Judge is Furious With State Supreme Court

     BOISE (CN) – An Idaho state judge sued his state Supreme Court, saying he faces immediate, and unfair, suspension from the bench because of a vague residency requirement that the Supreme Court has refused to clarify. Judge John Bradbury, who bought a new home within walking distance of a county courthouse to which he was assigned, says the state Judicial Council has “stonewalled” his requests for clarification, leaving him unable to defend himself.

     Bradbury was elected in 2006 to Idaho’s Second Judicial District, which covers three counties. To comply with an Idaho code, he had to “actually reside at the place designated as resident chambers.” So, Bradbury says, he bought a home within walking distance of the Idaho County Courthouse.
     Bradbury says he soon found that most of his work was in Clearwater County. To reduce his commuting time, he asked the Judicial Council to amend the residency statute, allowing him to reside in any one of the three counties he serves.
     From 2006 through 2008, he says, the Idaho Judicial Conference recommended that the Idaho Supreme Court sponsor the residency amendment. But each year the Supreme Court rejected the recommendation and did not provide Bradbury a hearing or reveal any reasons for the decision, he says.
     In 2006 the Judicial Council notified Bradbury that it would conduct an inquiry into whether he was “actually residing” in Idaho County. Bradbury asked that his accuser be identified and says he was told he would be given that information if formal charges were filed.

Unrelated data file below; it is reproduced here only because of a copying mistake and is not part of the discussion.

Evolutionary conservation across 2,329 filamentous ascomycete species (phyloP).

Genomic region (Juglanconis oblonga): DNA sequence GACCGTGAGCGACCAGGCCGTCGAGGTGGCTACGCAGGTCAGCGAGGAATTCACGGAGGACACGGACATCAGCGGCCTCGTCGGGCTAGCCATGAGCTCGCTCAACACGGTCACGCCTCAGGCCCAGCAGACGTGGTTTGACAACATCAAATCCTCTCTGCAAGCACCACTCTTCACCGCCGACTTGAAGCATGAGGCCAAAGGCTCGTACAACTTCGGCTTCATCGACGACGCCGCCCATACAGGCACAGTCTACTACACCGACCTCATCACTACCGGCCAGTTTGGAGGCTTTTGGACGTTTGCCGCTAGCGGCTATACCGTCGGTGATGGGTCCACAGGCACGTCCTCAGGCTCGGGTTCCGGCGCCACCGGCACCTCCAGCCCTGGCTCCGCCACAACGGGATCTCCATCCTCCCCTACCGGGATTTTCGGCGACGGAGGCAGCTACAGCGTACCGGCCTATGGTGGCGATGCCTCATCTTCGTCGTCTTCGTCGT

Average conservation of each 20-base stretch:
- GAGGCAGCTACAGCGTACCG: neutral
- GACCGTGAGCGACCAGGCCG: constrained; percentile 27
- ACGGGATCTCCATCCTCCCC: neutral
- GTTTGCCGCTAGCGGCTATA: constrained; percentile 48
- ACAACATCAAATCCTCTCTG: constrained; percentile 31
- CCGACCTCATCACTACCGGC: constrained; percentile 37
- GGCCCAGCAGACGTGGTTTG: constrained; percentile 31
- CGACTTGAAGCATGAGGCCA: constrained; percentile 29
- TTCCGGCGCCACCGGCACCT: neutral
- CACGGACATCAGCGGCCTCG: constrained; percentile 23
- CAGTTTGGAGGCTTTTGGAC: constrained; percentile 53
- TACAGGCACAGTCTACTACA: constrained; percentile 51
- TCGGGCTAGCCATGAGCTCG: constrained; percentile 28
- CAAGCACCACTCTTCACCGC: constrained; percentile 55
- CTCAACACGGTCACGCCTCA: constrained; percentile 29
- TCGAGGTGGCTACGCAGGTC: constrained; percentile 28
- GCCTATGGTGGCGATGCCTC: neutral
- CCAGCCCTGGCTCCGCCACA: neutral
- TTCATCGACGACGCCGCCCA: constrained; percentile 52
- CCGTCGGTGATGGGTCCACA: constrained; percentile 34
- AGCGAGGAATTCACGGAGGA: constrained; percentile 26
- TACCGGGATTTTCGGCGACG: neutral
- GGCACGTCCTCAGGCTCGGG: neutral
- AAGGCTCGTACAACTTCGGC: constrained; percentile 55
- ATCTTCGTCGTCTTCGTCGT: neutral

The Judicial Council found evidence that Bradbury did not reside where he was supposed to. But he says that it never told him what it means to “actually reside” in the county he serves.
     Bradbury says had been staying at his previous home several nights a week because it is closer to the place where he does most of his work. And he says that when the Judicial Council did file formal charges against him, it did not give him the information it had promised. This, he says, constitutes “intentional non-compliance” and violates the Council’s own “organic statute and its own rules.”
     Bradbury says he cannot defend himself because he has no access to the particulars of the case against him. He is faced with the Judicial Council’s conclusion that he “does not actually reside in Idaho,” and the recommendation that he “be immediately suspended from serving as a District Judge.”
     Bradbury adds that the council brought formal charges against him for his travel expense vouchers, which it dropped, because the Council was “apparently unable to convince even itself that saving the Idaho taxpayers thousands of travel dollars was dishonest.”

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